Up in the air
by James Glazebrook
The electronic billboards at Heathrow seem scripted. Trite little visual devices to underline our motivation.
Looking up at the glass ceiling, I see myself reflected back against the black sky, surrounded by half of my worldly possessions: two suitcases, one wife.
This feels like looking at a screen, like watching a twee indie flick in which our protagonists go on a journey that somehow serves as metaphor for their new life together. In my head, Bon Iver scores the scene.
On the plane, my wife remarks that she can’t look directly at the sun, as if all that is out there in front of us is too bright for her to visualise. I have no such problem, staring straight ahead until blankness fills my eyes. When I look away tiny trails of light remain, little paths back to my past.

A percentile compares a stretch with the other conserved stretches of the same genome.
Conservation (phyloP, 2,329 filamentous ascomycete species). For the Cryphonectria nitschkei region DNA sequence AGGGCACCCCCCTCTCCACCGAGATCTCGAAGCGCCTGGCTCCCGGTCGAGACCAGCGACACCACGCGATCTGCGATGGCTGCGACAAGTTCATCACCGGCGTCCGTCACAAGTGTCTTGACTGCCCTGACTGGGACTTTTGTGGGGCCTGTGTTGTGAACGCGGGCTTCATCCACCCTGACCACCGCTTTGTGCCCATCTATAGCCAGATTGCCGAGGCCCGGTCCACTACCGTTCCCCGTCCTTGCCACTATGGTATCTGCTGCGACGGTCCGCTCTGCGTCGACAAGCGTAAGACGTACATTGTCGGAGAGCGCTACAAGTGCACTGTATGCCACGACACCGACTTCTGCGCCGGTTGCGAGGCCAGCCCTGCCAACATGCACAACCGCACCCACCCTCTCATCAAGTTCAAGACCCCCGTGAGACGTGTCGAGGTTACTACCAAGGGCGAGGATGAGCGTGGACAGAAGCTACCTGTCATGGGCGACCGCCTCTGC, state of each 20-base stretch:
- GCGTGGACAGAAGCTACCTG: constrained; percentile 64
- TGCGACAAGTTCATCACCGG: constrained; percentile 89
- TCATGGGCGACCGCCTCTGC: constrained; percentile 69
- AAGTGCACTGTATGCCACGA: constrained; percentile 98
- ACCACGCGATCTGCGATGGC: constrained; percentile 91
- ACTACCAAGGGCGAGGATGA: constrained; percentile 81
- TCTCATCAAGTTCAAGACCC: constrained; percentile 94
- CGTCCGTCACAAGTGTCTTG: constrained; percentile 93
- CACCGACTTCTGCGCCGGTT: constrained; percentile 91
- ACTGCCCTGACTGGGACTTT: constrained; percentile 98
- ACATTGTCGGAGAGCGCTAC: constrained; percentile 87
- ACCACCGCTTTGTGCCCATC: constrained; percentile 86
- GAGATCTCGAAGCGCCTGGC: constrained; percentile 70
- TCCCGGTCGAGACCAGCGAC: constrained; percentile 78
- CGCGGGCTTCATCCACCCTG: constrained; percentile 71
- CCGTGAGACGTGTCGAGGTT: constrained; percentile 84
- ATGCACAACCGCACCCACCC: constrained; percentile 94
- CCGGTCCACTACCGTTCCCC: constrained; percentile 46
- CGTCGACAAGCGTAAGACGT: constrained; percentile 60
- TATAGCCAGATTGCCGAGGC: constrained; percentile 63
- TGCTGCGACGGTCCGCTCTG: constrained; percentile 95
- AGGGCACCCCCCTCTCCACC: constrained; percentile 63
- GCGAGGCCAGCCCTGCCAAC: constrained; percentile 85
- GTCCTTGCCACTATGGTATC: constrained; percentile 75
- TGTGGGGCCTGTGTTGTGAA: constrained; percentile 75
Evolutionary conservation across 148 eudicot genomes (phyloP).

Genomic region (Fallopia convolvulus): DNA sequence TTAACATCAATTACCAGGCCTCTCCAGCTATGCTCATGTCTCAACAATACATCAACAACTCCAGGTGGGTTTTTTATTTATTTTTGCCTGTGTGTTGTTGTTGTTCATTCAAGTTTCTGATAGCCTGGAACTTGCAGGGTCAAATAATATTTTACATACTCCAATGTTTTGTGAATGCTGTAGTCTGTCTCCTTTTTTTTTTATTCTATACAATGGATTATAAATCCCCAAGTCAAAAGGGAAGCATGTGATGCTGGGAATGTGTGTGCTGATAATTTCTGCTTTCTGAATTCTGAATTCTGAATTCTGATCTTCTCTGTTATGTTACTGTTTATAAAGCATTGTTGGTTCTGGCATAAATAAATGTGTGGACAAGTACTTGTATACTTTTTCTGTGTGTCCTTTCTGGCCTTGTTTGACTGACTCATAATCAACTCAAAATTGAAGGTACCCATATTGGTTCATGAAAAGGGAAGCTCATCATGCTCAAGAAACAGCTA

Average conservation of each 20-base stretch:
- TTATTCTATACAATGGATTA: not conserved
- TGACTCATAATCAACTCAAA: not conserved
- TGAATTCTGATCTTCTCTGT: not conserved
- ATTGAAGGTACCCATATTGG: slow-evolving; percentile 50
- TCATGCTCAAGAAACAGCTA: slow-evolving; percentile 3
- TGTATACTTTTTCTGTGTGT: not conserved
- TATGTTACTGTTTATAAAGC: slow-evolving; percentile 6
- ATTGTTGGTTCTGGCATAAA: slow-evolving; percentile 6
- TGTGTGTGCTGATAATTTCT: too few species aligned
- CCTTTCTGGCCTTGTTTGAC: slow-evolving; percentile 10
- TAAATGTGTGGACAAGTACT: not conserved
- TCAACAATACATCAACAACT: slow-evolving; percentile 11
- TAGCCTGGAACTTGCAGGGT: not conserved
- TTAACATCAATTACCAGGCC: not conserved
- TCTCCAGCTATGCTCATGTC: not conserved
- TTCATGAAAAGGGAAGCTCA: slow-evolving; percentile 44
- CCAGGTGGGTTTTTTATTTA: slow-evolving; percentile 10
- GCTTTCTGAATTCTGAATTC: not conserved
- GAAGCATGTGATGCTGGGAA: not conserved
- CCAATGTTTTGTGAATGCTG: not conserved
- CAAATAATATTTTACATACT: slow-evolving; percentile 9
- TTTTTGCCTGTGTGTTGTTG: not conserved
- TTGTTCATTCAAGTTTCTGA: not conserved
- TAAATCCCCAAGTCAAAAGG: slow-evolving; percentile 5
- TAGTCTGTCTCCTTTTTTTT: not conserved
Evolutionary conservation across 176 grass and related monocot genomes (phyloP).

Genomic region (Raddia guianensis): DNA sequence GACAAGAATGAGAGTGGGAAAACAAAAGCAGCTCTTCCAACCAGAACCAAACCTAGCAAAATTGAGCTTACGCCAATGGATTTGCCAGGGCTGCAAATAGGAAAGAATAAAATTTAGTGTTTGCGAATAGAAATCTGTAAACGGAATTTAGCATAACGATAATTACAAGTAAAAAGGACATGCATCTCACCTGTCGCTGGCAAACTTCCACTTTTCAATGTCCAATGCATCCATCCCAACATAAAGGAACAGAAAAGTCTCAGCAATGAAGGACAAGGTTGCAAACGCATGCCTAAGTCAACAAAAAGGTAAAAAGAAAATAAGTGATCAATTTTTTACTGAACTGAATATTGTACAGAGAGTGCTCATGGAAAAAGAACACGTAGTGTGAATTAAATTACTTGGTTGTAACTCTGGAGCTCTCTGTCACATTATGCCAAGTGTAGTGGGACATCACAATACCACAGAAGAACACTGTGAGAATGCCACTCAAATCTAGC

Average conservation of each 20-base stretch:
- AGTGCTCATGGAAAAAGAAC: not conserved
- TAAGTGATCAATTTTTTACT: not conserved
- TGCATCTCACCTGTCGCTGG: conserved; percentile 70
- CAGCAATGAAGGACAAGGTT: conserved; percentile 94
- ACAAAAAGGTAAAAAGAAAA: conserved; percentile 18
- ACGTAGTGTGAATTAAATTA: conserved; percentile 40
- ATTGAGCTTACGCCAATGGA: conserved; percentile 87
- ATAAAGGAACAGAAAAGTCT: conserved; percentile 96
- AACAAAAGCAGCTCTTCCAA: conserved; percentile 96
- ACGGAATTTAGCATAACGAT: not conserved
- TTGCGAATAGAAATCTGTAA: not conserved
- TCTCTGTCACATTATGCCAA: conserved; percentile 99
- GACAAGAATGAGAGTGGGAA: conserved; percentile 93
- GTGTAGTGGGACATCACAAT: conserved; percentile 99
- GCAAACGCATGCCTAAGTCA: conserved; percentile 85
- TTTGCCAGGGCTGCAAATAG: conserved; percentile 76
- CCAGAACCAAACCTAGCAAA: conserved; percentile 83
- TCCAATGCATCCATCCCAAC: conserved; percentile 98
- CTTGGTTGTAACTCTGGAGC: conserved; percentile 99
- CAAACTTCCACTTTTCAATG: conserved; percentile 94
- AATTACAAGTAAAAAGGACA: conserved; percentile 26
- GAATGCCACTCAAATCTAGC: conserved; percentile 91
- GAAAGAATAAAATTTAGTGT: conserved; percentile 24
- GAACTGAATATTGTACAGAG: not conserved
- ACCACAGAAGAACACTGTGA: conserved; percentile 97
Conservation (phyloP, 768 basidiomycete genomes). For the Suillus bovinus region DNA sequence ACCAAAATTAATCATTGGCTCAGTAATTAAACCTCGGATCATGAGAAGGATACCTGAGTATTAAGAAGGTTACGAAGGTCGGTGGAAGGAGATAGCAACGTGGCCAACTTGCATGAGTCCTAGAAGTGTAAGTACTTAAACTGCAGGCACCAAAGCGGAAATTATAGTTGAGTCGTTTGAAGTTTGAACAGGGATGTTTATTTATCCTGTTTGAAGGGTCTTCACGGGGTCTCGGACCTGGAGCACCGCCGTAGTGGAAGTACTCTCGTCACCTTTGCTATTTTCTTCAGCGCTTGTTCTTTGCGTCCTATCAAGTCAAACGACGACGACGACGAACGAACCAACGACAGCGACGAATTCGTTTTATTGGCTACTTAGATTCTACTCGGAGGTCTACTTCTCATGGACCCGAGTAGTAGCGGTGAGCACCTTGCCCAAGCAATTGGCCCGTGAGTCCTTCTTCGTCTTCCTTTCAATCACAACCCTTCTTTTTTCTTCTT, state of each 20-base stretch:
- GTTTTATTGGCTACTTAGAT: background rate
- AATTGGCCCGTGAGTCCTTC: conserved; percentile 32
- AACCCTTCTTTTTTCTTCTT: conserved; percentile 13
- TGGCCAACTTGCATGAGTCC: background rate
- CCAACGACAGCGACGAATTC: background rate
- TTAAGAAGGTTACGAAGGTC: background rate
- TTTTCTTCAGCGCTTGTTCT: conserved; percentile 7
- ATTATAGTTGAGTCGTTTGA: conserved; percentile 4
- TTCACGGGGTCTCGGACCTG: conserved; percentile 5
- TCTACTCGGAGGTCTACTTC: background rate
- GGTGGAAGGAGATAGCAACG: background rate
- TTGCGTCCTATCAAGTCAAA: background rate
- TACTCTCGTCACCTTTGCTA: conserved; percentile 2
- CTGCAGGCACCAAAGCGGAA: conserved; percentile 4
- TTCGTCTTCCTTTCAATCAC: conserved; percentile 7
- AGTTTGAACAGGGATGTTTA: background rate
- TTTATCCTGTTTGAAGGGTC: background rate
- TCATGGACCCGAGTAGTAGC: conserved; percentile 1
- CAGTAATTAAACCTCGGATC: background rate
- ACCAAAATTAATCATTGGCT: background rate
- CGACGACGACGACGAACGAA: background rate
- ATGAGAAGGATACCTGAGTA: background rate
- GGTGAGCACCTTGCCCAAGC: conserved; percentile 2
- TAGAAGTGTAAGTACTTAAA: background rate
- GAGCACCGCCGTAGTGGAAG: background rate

Outside, everything seems otherworldly. The rolling fog looks like the surface of the sea, the sun peeking out from a hot pink horizon. Half an hour later, crisp white light cuts across a cloudscape that resembles snowdrifts on a glacier.
I believe that we are doing this in the same way you believe in the plot of a film for 90 minutes or so, only to pick it apart afterwards. We are immersed in this experience, but it’s hard to convince ourselves that this is our life, and that it will last indefinitely.
Seatbacks upright – we are now beginning our descent into Berlin.
This post has been entered into the Grantourismo HomeAway Holiday-Rentals travel blogging competition.